State HIV/AIDS Directors from all four States each presented updates on current epidemiological data and offered their perspective on future opportunities and challenges. They shared their concerns about adjusting to new CDC prevention funding allocations to state health departments, which resulted in reductions to all four states. This reallocation of HIV prevention resources was undertaken by CDC to better match the geographic burden of the current U.S. epidemic. All participants agreed that enhanced collaboration and coordination among all parties – state and local health departments, AIDS service organizations, community-based organizations and other partners – will be key to navigating this new reality and maintaining the region’s relatively low HIV incidence. During the meeting, they identified opportunities to collaborate both locally and across the region.

Region IXIn Region IX, the RHA convened the Bay Area National HIV/AIDS Strategy Symposium on June 8 in San Francisco. More than 80 local health officials and community leaders as well as representatives of AIDS service organizations, community based organizations, and faith-based organizations from the San Francisco/Oakland Bay area participated. Dr. Grant Colfax, formerly the HIV Prevention Director in San Francisco and now the Director of the White House Office of National AIDS Policy, returned to his former home as the featured speaker at the Symposium. He discussed the considerable progress to date at the federal level in implementing the NHAS. Dr. Colfax reinforced that responsibility for implementing the NHAS doesn’t fall to the federal government alone; the efforts of regional, state, and community stakeholders are vitally important. Following Dr. Colfax, Ms. Vera Yakovchenko of the Office of HIV/AIDS and Infectious Disease Policy shared NHAS implementation progress highlights from the Department of Health and Human Services. Following those presentations, all the participants took part in a workshop to advance the conversation about what Symposium that will help better coordinate the regional response to HIV.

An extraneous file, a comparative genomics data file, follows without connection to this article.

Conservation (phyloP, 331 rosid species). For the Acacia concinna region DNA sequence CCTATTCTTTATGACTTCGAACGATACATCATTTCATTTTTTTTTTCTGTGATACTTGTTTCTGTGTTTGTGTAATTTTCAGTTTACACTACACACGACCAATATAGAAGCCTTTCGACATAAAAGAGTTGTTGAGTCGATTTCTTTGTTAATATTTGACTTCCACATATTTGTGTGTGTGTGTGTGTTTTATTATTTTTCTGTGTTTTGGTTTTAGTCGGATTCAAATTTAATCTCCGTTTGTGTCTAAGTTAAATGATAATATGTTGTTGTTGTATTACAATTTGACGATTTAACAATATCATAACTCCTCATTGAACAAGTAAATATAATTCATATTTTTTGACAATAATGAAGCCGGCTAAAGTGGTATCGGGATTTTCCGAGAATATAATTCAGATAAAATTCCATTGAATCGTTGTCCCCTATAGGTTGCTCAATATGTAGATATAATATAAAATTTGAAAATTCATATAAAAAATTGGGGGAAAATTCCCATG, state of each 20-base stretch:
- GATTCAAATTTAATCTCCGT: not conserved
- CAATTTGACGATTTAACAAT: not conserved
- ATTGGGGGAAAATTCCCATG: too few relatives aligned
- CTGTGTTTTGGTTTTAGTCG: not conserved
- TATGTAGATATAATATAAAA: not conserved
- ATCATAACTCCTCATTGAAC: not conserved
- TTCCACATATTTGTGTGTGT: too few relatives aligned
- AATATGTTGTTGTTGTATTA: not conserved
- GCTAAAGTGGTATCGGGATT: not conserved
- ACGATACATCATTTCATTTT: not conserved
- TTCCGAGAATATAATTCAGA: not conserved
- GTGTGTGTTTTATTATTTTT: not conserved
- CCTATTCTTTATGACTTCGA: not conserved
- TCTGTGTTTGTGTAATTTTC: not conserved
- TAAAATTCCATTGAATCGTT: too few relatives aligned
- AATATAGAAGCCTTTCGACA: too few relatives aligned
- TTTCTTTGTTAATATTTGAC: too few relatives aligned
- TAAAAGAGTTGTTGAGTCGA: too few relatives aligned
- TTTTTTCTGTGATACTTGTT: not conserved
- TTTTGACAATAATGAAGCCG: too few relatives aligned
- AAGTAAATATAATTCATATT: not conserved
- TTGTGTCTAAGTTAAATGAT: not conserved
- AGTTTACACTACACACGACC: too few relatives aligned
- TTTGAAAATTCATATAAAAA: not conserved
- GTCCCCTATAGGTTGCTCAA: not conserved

Common ThemesAt each of these three summits – and, indeed all six that have occurred recently – sizable and diverse groups of participants shared a commitment to advancing efforts to implement the Strategy and a desire to identify innovative methods and collaborations that will contribute to success in reducing new HIV infections, increasing access to care, optimizing healthier outcomes, and decreasing health disparities.

Watch for a second post from the Regional HIV/AIDS Resource Coordinators soon with highlights from the other three recent regional NHAS summits. In the meantime, for more information about these (or upcoming) regional summits or about the Regional HIV/AIDS Resource Network Program in your area, contact:

HHS Region


Regional Resource Coordinator

Region I (CT, ME, MA, NH, RI, VT)

Fall 2012

Region II (NJ, NY, PR, USVI)

Oct 2011

Region III (DE, DC, MD, PA, VA, WV)


Region IV (AL, FL, GA, KY, MS, NC, SC, TN)


Region V (IL, IN, MI, MN, OH, WI)


Region VI (AR, LA, NM, OK, TX)

Fall 2012

Region VII (IA, KS, MO, NE)


Region VIII (CO, MT, ND, SD, UT, WY)


Region IX (AZ, CA, HI, NV, and the Pacific Territories)


Region X (AK, ID, OR, WA)


Mr. Tommy Amico, Ms. Adriann McCall, and Mr. Erick Seelbach, the Regional HIV/AIDS Resource Coordinators from Regions VII, IX and X, coordinated these meetings and contributed to the development of this post.